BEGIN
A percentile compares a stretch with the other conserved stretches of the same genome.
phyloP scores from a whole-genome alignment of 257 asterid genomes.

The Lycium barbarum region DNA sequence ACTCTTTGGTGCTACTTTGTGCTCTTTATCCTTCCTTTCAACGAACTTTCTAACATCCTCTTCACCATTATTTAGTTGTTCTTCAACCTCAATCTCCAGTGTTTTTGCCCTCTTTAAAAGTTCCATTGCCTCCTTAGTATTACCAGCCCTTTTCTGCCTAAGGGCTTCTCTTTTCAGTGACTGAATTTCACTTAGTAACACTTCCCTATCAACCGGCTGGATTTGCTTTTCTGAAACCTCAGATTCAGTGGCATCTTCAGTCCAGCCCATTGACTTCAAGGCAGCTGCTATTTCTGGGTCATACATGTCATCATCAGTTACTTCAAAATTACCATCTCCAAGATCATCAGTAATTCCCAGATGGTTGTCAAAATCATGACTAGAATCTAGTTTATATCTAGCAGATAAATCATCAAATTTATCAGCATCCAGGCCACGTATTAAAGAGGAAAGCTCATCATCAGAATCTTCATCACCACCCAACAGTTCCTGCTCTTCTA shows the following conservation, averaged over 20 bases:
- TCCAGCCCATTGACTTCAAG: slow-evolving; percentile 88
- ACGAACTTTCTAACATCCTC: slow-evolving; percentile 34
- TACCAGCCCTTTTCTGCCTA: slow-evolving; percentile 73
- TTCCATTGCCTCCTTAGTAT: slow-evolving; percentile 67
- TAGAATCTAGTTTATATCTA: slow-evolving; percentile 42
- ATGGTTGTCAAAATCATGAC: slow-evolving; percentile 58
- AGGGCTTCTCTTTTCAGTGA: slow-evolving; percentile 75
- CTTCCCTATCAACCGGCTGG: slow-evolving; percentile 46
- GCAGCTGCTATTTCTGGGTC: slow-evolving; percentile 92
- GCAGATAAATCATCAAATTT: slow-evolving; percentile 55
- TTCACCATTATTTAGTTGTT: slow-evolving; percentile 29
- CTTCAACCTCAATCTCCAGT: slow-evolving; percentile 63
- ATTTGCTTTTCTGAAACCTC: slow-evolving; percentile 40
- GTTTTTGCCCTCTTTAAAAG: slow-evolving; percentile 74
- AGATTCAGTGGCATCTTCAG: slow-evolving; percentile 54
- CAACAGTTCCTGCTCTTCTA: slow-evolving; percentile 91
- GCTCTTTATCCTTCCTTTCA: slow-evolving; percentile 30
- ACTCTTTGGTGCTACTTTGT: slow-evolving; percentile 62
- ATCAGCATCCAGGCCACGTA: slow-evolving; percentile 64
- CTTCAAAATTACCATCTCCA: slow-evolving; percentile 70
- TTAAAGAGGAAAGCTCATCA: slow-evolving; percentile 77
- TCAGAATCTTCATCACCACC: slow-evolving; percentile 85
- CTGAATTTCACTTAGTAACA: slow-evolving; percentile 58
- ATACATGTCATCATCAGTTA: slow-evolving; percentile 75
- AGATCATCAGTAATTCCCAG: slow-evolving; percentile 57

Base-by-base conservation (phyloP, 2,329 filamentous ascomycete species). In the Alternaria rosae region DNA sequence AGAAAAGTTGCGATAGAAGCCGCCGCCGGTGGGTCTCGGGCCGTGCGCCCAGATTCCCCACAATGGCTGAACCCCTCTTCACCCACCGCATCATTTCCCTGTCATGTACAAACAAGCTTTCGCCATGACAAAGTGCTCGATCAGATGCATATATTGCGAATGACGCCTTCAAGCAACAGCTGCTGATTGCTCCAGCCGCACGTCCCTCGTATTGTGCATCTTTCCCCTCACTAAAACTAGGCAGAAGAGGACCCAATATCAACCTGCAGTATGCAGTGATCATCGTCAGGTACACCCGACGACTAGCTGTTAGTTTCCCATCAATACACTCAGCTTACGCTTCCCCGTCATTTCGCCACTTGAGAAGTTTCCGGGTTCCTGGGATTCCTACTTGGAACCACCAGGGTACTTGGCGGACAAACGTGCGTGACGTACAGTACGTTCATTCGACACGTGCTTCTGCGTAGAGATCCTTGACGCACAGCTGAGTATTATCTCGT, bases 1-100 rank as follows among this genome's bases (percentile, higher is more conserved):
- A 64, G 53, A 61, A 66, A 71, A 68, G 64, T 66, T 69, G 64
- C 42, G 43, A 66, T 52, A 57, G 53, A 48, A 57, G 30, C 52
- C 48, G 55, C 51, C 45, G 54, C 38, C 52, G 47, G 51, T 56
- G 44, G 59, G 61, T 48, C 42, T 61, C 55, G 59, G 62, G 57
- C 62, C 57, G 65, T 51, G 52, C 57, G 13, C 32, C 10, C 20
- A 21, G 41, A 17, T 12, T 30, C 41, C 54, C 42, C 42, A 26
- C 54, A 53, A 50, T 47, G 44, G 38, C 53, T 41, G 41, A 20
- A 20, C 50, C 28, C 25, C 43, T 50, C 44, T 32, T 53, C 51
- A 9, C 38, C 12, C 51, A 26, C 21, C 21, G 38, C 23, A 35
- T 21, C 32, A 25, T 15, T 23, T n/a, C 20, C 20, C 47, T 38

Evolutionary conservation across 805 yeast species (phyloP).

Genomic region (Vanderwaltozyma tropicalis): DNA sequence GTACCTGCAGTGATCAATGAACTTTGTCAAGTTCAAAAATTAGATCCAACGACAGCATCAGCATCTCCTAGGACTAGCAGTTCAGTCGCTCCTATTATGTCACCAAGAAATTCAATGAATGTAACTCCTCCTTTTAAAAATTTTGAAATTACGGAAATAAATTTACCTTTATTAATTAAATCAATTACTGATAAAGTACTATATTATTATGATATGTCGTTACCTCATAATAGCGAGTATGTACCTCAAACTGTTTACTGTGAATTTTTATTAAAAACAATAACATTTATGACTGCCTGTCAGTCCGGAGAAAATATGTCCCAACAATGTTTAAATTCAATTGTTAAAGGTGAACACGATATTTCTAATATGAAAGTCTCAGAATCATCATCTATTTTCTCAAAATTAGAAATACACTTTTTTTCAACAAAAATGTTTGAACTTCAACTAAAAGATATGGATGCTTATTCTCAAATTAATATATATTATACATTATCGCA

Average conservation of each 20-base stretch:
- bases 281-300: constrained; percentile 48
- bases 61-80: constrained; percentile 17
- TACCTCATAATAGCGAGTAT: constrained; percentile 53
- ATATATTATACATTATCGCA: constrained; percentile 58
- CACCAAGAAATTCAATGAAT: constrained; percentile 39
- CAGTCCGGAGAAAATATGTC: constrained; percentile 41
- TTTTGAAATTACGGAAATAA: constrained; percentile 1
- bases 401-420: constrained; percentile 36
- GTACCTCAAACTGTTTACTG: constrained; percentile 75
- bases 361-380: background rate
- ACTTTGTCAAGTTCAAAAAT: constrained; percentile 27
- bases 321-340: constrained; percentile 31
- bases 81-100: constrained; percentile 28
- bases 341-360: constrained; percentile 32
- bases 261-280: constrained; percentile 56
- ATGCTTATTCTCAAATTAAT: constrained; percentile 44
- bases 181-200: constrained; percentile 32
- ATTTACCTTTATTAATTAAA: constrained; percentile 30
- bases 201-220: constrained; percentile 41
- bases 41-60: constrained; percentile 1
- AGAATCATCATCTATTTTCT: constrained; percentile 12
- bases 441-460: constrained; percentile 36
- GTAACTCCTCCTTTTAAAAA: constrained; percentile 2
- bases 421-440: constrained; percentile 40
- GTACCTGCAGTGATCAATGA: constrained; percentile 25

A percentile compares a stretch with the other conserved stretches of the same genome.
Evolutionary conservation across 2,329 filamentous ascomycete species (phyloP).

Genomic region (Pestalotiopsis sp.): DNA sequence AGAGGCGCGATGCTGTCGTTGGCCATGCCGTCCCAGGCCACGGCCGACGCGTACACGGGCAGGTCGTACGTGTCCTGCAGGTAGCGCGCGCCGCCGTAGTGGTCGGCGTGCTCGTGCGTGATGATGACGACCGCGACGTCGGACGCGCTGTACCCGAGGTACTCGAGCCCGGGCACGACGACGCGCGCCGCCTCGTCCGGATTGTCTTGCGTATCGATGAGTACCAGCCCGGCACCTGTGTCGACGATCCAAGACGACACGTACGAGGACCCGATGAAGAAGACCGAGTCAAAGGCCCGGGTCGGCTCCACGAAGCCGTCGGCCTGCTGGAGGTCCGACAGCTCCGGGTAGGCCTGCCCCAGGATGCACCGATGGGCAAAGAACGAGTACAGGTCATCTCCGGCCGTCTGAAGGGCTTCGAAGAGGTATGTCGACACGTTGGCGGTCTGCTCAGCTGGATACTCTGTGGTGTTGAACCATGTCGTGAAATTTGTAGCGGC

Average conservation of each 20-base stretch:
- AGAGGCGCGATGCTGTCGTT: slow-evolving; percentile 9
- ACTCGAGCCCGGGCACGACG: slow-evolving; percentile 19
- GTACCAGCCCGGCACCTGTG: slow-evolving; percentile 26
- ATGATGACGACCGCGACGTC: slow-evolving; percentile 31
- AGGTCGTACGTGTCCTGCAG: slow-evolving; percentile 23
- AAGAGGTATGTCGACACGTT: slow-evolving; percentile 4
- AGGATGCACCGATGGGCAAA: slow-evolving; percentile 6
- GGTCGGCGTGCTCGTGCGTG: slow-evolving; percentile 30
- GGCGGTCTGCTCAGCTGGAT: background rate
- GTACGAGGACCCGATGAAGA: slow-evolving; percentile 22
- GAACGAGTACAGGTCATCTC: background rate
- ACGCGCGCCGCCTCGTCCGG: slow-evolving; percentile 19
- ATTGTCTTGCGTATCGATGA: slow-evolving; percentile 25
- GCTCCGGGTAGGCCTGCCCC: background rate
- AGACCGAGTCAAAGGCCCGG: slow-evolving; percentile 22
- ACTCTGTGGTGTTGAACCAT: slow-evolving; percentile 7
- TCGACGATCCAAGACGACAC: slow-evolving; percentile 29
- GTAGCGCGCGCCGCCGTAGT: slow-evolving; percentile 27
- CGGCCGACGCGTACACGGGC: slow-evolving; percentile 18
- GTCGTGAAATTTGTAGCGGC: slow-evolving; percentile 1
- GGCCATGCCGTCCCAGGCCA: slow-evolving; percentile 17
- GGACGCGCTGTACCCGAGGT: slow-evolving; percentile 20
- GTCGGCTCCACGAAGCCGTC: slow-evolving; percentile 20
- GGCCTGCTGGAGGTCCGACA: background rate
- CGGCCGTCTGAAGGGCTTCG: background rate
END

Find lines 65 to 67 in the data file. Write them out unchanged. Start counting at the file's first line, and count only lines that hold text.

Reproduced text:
- GTAACTCCTCCTTTTAAAAA: constrained; percentile 2
- bases 421-440: constrained; percentile 40
- GTACCTGCAGTGATCAATGA: constrained; percentile 25